I always say that every pirate wishes he was an admiral, but it's not often that you get as clear an example as this: having built a career on the flexibilities in copyright law that allow artists to make transformative use of the works around them, Koons now wishes to terminate those flexibilities and award himself exclusive rights over all the works he's made, and the works that inspired them.
This is a textbook case of why artists who argue against copyright flexibilities should be viewed with great skepticism; like the established fashion designers who say that it's unfair that clothing patterns don't qualify for copyright (and never mind the fact that all these designers benefited enormously from the right to copy popular designs when they were starting out), Koons believes that copyright flexibilities should only apply to him, and not to the artists who come after him.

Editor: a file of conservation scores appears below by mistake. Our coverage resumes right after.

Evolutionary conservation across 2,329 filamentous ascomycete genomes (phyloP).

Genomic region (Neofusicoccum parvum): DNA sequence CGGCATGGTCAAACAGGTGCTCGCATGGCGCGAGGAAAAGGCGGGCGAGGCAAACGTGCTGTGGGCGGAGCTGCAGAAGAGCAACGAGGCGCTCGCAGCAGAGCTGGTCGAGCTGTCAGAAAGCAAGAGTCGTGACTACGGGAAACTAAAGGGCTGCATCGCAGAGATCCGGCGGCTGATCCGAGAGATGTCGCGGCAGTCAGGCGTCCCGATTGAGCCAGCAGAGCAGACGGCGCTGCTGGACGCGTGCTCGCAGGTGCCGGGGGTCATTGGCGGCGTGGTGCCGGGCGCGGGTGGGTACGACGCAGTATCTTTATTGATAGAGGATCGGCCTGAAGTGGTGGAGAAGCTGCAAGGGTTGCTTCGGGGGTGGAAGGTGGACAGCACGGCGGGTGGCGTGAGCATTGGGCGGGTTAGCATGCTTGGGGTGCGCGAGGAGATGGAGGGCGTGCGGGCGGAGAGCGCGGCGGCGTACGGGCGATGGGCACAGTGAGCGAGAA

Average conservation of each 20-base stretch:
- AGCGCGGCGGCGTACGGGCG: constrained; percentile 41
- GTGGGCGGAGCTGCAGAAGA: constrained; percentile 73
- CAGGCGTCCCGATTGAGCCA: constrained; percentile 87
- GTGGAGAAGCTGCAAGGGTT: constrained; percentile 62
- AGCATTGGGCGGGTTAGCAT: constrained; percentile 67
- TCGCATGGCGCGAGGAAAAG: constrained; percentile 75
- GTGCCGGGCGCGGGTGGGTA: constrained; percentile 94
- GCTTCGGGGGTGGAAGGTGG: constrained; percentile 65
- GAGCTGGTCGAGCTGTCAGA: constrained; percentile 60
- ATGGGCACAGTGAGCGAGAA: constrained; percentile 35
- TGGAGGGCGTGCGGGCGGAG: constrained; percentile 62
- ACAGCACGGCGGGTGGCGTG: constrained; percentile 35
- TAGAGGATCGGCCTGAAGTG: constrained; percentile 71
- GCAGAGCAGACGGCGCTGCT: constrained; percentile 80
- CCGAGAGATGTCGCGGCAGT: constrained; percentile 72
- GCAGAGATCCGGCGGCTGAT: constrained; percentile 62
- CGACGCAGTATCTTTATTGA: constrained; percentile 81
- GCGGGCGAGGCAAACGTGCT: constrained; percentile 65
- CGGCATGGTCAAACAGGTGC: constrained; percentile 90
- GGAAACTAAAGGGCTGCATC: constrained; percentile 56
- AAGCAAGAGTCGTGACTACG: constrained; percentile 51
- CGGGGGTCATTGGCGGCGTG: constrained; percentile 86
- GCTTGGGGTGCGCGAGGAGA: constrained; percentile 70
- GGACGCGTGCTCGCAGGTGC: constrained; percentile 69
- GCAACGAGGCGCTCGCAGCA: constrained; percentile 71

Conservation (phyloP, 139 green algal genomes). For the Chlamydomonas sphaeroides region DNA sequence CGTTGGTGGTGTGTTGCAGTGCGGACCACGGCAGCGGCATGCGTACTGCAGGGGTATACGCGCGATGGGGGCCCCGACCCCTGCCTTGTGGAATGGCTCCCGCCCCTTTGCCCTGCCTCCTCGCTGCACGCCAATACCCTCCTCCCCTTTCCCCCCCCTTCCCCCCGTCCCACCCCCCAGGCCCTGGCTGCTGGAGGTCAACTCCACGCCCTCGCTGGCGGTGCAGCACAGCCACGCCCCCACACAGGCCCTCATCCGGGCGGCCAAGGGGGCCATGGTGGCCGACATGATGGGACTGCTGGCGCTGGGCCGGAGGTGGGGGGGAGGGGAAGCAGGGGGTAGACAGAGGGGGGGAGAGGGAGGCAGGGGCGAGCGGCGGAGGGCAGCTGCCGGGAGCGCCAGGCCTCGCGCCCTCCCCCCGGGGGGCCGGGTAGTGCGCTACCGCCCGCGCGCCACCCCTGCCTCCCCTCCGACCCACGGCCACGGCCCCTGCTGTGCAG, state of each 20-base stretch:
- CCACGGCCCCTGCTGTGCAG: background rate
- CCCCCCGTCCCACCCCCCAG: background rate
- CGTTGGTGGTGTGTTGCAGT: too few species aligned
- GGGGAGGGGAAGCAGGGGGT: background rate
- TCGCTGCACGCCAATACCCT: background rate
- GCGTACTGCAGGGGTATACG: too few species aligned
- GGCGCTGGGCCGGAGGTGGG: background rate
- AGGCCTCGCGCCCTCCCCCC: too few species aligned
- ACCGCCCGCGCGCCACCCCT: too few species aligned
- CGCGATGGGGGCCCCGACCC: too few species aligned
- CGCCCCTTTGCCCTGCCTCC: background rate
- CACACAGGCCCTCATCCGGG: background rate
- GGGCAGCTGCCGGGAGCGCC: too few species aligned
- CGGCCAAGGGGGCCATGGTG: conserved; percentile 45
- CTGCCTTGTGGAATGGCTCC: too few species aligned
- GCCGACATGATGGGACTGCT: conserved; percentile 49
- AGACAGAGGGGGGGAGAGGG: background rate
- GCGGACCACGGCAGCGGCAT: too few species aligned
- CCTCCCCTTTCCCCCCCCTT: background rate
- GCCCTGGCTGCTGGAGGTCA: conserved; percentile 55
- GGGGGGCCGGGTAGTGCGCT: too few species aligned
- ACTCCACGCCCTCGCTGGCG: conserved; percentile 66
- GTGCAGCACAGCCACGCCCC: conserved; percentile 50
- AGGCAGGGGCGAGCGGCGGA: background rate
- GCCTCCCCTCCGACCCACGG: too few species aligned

jeff koons : can one copyright a balloon animal? (Thanks, Greg Long!)
lawyers of american artist jeff koons issued a cease-and-desist letter to park life, a small san francisco store and gallery, asking them to stop selling and advertising their balloon dog bookends.
can koons own something that existed before him? also considering that the artist has based his whole career on appropriating pop culture and has been repeatedly sued for inappropriately using others' copyrighted images.
I write books. My latest is a YA science fiction novel called Homeland (it's the sequel to Little Brother). More books: Rapture of the Nerds (a novel, with Charlie Stross); With a Little Help (short stories); and The Great Big Beautiful Tomorrow (novella and nonfic). I speak all over the place and I tweet and tumble, too.